There are so many wonderful things to learn and discover, why must people persist in spreading these ignorant ideas as facts? Aren’t there billions of true things to talk about without muddling information?


Chuckle. Good point about the cloaca, but I looked after Mom’s laying hens as a girl, and rarely was there ever poop on an egg. In fact today, my chicken-raising neighbors don’t wash the eggs, because they keep longer unwashed. Chickens with a good diet and plenty of space to forage, clean shelter and proper laying boxes, seem to separate their pooping and egg-laying functions very nicely.

People keep saying goats are “cute and fun, but they stink.” Well, no they don’t, again, if they have plenty of pasture, well-ventilated stalls and clean bedding. Even our buck doesn’t stink, and that’s saying something.

To Sarah: All we can do is show children the wonder in things and let them see that the truth is “cooler,” as well as more interesting, than some negative stereotype.


You glossed over the process by which nectar becomes honey, which is, in fact, primarily a digestion and regurgitation process.



I don’t think I glossed over the process of honey production, it simply isn’t the subject of the piece. The subject is whether or not honey is bee poop, and I try to stay on point whenever possible. In any case, even though bees add enzymes to nectar in the honey stomach, the nectar never gets into the digesting stomach so I don’t consider honey production as part of the digestion process.

JD Mumma

Do you find that this statement about moisture content in nectar and honey to be true?
“Nectar is as much as 70 percent water, while honey is only about 20 percent water. Bees get rid of the extra water by swallowing and regurgitating the nectar over and over.”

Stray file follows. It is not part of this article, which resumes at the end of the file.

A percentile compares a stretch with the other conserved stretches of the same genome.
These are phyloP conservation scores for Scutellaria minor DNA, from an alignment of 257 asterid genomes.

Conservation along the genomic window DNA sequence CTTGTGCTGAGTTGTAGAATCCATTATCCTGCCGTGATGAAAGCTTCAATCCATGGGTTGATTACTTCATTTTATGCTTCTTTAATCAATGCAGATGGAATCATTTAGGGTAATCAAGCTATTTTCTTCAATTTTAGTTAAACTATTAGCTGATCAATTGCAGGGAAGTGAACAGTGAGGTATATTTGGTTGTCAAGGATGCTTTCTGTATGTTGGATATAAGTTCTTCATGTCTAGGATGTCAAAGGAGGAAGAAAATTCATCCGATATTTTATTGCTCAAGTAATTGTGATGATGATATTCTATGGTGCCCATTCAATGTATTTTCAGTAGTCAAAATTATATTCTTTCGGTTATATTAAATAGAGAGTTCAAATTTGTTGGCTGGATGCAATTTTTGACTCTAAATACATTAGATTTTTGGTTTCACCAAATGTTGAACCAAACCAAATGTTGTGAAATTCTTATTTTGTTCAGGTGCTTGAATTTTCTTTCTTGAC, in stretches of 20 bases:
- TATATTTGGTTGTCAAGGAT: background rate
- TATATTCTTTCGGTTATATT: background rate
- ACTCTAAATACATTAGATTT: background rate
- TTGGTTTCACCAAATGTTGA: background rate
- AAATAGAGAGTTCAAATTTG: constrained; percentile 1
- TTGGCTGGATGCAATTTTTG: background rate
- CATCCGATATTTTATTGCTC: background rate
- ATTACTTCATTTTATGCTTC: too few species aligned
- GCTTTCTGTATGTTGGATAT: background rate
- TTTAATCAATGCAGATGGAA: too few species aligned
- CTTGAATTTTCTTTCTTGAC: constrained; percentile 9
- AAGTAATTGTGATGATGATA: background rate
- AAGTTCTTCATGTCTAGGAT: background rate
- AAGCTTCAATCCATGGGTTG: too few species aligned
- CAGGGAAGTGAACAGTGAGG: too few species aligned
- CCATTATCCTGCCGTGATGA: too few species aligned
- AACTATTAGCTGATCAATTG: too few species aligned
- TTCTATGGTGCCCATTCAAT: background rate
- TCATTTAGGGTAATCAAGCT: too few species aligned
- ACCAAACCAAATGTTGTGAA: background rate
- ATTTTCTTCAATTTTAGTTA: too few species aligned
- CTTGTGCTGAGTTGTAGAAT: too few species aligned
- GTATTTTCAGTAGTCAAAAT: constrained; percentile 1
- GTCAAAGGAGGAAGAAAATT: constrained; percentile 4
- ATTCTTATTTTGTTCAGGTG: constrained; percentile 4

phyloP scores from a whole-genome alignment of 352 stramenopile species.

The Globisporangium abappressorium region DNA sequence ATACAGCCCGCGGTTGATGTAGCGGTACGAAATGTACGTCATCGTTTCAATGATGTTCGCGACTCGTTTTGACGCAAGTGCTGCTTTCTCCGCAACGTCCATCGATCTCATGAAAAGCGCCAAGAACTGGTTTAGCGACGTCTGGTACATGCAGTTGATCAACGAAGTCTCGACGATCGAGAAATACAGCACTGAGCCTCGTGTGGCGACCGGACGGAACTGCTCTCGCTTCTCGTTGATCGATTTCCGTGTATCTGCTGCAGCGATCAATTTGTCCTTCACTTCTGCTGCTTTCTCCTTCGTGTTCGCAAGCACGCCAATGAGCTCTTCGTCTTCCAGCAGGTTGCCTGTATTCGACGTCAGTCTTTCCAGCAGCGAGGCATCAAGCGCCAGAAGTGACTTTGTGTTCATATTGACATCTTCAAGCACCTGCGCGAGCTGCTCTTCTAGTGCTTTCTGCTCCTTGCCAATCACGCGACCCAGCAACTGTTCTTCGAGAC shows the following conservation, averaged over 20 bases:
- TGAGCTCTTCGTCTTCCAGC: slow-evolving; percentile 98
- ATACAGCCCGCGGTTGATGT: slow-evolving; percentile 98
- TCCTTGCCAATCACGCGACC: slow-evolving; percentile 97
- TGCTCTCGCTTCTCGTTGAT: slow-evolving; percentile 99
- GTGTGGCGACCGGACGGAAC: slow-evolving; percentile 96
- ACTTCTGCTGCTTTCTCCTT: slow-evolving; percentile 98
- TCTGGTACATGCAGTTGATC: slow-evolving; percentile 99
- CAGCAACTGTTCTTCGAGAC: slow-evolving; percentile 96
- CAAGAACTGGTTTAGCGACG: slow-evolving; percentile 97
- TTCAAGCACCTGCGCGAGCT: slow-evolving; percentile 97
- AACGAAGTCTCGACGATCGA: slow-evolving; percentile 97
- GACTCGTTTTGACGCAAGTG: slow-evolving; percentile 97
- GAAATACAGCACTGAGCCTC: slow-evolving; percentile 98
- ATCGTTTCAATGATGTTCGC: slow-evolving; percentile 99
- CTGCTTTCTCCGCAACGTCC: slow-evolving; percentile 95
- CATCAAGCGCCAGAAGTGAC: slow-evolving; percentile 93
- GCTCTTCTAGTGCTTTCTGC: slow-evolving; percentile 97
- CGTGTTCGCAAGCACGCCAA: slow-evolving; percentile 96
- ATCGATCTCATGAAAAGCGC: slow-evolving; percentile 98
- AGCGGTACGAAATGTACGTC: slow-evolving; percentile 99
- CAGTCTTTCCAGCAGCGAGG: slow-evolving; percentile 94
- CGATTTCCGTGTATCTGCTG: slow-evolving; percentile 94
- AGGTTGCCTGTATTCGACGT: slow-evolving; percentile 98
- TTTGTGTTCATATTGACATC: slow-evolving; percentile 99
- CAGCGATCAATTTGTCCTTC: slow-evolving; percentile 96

I understand that the bees wing flapping also reduces moisture content.


That’s pretty much true. I’d say nectar can be as much as 80 percent water while honey is about 18 percent, but that is just nitpicking. The bees swallow the nectar and add enzymes to it. But do they swallow and regurgitate over and over? I don’t know. I’ve heard that theory before and I’ve also heard that bees blow bubbles through the nectar. I can’t verify either of those. They do, however, use their wings to fan the nectar and drive off the water that way. That, I believe, is the primary method.

JD Mumma



I think that people continue to say that honey is “bee vomit” because regurgitation is a synonym for vomiting. Whether the bee vomits the nectar from the stomach it uses for digestion of its own food is irrelevant. If it is regurgitating, it is vomiting, and therefore honey cannot be produced without vomiting.


Well, no, Joe, I think people continue to say “bee vomit” because they hold a doctrinaire view that beekeeping is “animal exploitation” and therefore, they will use whatever sensational or offensive term they can to turn others against it. Just as they refer to supervised animal breeding as “rape.” I have never heard anyone who USES honey refer to it as vomit.